After searching for the right message to put on our RV's license plate for months, I finally settled on this. It was very hard to come up with something that wasn't already taken!
I decided to get a handful of items fixed on the RV before our upcoming summer trips. We're thoroughly pleased with this very short list, compared to our past Tiffin Class A motorhomes lengthy lists of issues, and most of them major issues compared to these relatively minor items.
When buying a motorhome, would-be RV'r's often become distracted by size and think that bigger is better.
We have learned by experience that bigger is NOT better, at least for us.
After purchasing a new 41', 4" long 2018 Tiffin Phaeton 40IH last summer, and driving it about 7,000 miles to Seattle and back, twice, we have decided to go smaller. While that RV was absolutely beautiful, we found it to be too large for what we wanted to do. We like the "camping" feel when we go places. At 41 feet, we were very limited to the places we could go and stay. We could only stay in expensive, large, pull-through RV parks. We couldn't stay in most national or state parks because they limit your length to about 35'. We had to fill the 100-gallon fuel tank at big, inconvenient truck stops. We couldn't stop anywhere without first looking to see if there was a way out without backing up (you can't back up an RV towing a car).
With RVs, there are a lot of things that can go wrong, but at 41 feet, there are even more things to go wrong. We had this RV for five months. The last two months it has been sitting at LaMesa RV's service center, waiting to get 30 items fixed. Most of the 30 items were problems that came that way from the factory. This is our third Tiffin, and we've had similar poor quality experiences with the previous two. After 7 years of owning Tiffins, we're done.
It's time to simplify!
Last weekend, we traded the Tiffin Phaeton in for a 25', 8" long 2019 Winnebago Navion 24D. The Winnebago will allow us to go just about anywhere, as it's not much bigger than a large SUV. With the Winnebago Navion, the entire chassis is made by Mercedes-Benz. With Tiffin, the engine was made by Cummings, the transmission by Allison, the chassis by Tiffin, the dash by several different manufacturers. No wonder there were so many things wrong all the time! With the new Winnebago, the entire chassis, engine, transmission and cab are all made and serviced by Mercedes-Benz. With the Winnebago, we're simplifying from three roof air conditioner units to one, four slide-outs to one, four TVs to one, two bathrooms to one (see the trend here?). I still expect things to go wrong, but there are fewer things to go wrong in this smaller motorhome.
We're looking forward to being more nimble. The Winnebago drives like a SUV, not a semi-truck. It gets 15+ MPG instead of 8. It can sleep 5-6 adults and/or children with its ingenious queen-size Murphy bed that turns into a couch when not in use, 4-person dinette and above-cab bunk. It still has all the comforts of a larger RV; shower, toilet, bathroom sink, kitchen sink, stove, microwave and 30" television with DVD player, but in a smaller footprint. Plus, we think that it will be less of a burden packing up for short trips rather than always feeling like we had to go on long, major trips.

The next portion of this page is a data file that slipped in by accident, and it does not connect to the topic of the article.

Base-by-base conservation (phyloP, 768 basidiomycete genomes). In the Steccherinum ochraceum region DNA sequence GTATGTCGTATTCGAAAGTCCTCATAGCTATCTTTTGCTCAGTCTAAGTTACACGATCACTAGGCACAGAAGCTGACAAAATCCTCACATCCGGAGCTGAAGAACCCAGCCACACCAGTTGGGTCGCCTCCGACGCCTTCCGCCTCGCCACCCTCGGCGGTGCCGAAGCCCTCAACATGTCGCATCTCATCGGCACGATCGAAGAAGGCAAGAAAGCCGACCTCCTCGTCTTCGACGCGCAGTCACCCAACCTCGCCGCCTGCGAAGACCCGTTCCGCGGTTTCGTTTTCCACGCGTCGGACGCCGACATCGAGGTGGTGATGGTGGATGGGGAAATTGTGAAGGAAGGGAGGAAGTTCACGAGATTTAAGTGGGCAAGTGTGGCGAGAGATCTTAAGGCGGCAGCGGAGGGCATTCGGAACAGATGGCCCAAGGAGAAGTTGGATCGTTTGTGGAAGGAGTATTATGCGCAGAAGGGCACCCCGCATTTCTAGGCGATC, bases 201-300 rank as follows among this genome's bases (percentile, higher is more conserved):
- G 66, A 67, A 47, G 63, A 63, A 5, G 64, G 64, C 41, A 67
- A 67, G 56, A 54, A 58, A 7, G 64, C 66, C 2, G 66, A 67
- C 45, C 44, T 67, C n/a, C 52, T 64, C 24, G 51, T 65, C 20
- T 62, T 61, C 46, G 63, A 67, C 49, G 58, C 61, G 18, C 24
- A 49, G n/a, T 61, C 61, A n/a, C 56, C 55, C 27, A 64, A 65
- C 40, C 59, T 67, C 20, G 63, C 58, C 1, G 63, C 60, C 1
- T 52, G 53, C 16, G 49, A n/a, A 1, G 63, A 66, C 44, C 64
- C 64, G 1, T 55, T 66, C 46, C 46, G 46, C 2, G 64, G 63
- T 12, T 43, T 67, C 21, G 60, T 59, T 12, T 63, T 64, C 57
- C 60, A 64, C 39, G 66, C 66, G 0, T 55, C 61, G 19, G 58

We are going to sell our Jeep tow-car, as I hated always having to hook it up, tow it, and being limited to where we could go because you can't back up an RV towing a car.
I wish everyone the opportunity to own an RV. We've had a lot of great memories in our 7 years of owning RVs. Certainly, the big, 40 foot plus size RVs are perfect for many people. If you like driving a long distance to stay in one place as a home base for a month or more, then the bigger-is-better theory can work for you. But, we've found that bigger is not always better.
We drove the RV and towed the Jeep from Phoenix back to Seattle and stayed there for two weeks to attend the "Celebration of Life" get-together with family and friends of my mom who passed away the previous month at the age of 95. It was great seeing everybody and hearing their stories of how much they loved my mom. We miss you, mom.
Forest fire smoke was thick all the way from southern Utah to Seattle, and during the first week in Seattle, but it cleared up for the trip back to Phoenix.
We stayed at the Lake Pleasant RV Park the first week. We love this park but it's very popular and difficult to get reservations at the last minute. We stayed at the Trailer Inns of Bellevue RV Park the second week. This park is basically a parking lot, but the location is great for us because it's closer to family in Issaquah.
We stayed for two nights in Salt Lake City at the Pony Express RV Resort so we could attend our grandson's first birthday party. It was held in a city park with lots of relatives from Crystal's side of the family who live near Salt Lake City. We're so glad we were able to move our reservations around to be there. He's growing up so fast! We'd like to go back and spend some more time at Park City after we took a day-trip there exploring the beautiful area.
On the way up and back, we stayed at the Ambassador RV Resort, in Caldwell, ID. This is our go-to park for traveling between Salt Lake City and Seattle, as it has very nice, wide, pull-through, paved spaces with easy access from I-84 (and a convenient Flying J truck stop nearby for fueling up).
One park we won't be staying at again is the Solstice Motorcoach Resort in Mesquite, NV. This place is billed as one of the nicest RV parks in the country, but it's terribly run down now. The original developer went bankrupt and it was bought by someone else in 2015 who hasn't put a dime back into the property. Weeds everywhere, dead grass, empty fountains and ponds, etc. It looks nothing like the photos on their website! The only good thing about this place is the nice territorial view over the valley below.